Itai, an Israeli boy living in America, dreams of being cast as the lead in the annual school play. When he discovers that once again he is assigned to play one of the trees, he rallies the other tree performers —also immigrants from other countries— to give livelier interpretation of their roles. Itai gives an unforgettable performance in this charming short film that challenges stereotypes and brings people together.
When HItler Stole Pink Rabbit
The director of the Academy Award–winning Nowhere in Africa delivers a remarkable epic film with the grand dramatic sweep and exquisite visuals of an earlier era. Based on Judith Kerr’s best-selling novel, the film is set in 1933 Berlin and centers on 9-year-old Anna, who isn’t concerned by the societal changes that are occurring and the sense of growing dread as Hitler rises to power. That all changes when her own father—a prominent Jewish journalist and vocal critic of Adolf Hitler—goes missing. As Anna and her family move to Switzerland, and then to Paris and London, she experiences family disruption, dislocation, and assimilation into a new life. Caroline Link’s film provides a touching portrait of the experience of German Jews who fled the country before the war.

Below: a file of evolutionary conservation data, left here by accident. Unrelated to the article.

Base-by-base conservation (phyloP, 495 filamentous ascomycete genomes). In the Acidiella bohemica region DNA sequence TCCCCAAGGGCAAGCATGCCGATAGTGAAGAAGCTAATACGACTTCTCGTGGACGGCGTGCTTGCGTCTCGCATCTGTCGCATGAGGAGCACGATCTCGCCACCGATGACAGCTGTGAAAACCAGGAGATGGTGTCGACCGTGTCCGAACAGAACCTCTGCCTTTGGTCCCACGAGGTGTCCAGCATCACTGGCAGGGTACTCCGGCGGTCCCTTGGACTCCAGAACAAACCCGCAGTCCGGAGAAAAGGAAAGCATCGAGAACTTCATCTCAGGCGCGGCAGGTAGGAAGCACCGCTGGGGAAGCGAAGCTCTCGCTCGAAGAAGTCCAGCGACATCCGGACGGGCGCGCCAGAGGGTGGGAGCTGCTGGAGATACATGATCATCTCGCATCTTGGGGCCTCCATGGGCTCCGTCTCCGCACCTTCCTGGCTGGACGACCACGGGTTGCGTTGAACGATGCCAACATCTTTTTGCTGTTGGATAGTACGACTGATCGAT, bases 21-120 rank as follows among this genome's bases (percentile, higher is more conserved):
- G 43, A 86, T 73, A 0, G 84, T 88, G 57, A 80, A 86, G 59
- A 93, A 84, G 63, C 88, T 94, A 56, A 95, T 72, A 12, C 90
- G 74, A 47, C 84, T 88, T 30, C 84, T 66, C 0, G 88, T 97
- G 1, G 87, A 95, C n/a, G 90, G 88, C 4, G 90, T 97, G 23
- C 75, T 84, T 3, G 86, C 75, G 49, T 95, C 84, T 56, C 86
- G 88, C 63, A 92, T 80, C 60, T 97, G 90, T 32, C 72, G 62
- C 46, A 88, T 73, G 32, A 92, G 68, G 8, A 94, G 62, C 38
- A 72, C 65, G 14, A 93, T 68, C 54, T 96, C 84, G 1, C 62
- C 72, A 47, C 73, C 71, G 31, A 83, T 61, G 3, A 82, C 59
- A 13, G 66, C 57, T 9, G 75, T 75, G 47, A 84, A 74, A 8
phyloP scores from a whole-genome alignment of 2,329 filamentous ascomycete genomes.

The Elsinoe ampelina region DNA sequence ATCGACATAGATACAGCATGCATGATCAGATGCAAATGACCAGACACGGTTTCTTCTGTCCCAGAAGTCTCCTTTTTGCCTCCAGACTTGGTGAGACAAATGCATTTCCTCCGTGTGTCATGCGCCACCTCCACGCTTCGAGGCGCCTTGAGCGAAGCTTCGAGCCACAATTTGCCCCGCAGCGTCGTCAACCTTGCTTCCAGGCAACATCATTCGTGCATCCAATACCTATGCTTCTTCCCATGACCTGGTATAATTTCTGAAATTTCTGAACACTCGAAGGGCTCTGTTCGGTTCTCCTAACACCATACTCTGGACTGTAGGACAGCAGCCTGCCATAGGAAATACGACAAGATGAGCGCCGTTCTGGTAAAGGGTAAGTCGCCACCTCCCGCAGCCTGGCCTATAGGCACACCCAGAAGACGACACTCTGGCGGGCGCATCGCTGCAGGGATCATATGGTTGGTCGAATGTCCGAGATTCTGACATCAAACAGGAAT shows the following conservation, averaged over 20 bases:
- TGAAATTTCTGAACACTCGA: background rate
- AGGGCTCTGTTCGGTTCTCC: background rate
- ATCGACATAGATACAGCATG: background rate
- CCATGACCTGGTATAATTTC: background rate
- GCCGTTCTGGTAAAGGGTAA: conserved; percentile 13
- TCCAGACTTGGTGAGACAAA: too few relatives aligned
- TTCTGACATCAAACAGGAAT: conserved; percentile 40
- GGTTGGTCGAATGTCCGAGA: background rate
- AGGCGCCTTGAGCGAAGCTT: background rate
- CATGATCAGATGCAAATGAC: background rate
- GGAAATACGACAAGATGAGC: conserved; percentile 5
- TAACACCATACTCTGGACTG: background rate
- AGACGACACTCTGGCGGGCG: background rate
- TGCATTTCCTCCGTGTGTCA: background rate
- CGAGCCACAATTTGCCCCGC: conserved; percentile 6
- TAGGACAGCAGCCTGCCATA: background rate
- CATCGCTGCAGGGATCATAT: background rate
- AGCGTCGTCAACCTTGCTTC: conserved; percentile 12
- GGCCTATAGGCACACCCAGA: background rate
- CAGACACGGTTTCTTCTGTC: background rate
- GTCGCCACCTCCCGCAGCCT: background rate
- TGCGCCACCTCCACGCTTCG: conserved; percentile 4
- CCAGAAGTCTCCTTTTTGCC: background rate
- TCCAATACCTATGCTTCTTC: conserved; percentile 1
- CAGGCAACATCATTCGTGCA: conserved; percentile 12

"Under conditions where the German elite is again promoting anti-refugee sentiment and encouraging the growth of fascist forces, the release of Caroline Link’s new film is very timely."
WINNER: Best Youth Film, Bavarian Film Awards, 2020
NOMINEE: Best Children’s Film, German Film Critics Association Awards, 2020
Q&A Discussion with Caroline Link, the director of When Hitler Stole Pink Rabbit and Nowhere in Africa: Sunday, November 15
2020 Film Festival Trailer